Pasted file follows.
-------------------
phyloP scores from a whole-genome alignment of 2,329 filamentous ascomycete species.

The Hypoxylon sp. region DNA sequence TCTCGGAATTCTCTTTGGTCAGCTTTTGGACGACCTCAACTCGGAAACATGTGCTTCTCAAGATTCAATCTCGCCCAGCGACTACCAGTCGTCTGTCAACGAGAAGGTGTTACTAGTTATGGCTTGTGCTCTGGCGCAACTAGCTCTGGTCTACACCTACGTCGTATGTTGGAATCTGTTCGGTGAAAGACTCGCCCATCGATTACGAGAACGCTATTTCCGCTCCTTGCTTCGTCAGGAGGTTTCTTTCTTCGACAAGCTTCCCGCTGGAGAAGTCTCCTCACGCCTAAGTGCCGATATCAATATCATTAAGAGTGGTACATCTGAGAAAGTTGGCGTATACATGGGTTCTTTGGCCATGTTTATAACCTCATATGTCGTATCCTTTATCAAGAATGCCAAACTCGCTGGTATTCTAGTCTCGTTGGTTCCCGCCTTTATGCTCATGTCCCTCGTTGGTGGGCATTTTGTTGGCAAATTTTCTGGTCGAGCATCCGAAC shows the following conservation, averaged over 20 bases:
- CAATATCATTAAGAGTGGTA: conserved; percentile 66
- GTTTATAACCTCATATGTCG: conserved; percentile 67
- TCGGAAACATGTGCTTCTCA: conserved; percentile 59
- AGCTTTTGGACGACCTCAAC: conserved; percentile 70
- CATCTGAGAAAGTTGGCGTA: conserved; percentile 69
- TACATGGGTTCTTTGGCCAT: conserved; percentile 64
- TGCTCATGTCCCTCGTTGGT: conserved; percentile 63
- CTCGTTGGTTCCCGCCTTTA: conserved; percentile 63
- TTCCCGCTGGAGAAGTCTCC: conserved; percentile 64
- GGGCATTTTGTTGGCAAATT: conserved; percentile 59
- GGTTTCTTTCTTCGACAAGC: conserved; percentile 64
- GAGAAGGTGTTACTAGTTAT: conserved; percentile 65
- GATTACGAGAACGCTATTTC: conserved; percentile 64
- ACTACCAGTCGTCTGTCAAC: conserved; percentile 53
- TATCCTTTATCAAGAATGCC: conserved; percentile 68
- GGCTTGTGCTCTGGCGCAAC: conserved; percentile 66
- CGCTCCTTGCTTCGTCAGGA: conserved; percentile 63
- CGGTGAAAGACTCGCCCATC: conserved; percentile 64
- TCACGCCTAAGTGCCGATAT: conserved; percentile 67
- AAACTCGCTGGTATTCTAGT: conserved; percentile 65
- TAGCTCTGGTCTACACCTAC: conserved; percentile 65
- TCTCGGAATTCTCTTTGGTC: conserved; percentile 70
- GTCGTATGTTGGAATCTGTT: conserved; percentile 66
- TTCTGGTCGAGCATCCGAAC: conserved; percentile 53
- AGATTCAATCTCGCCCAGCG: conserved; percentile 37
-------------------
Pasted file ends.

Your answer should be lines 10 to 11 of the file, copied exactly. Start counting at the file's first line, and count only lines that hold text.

- CTCGTTGGTTCCCGCCTTTA: conserved; percentile 63
- TTCCCGCTGGAGAAGTCTCC: conserved; percentile 64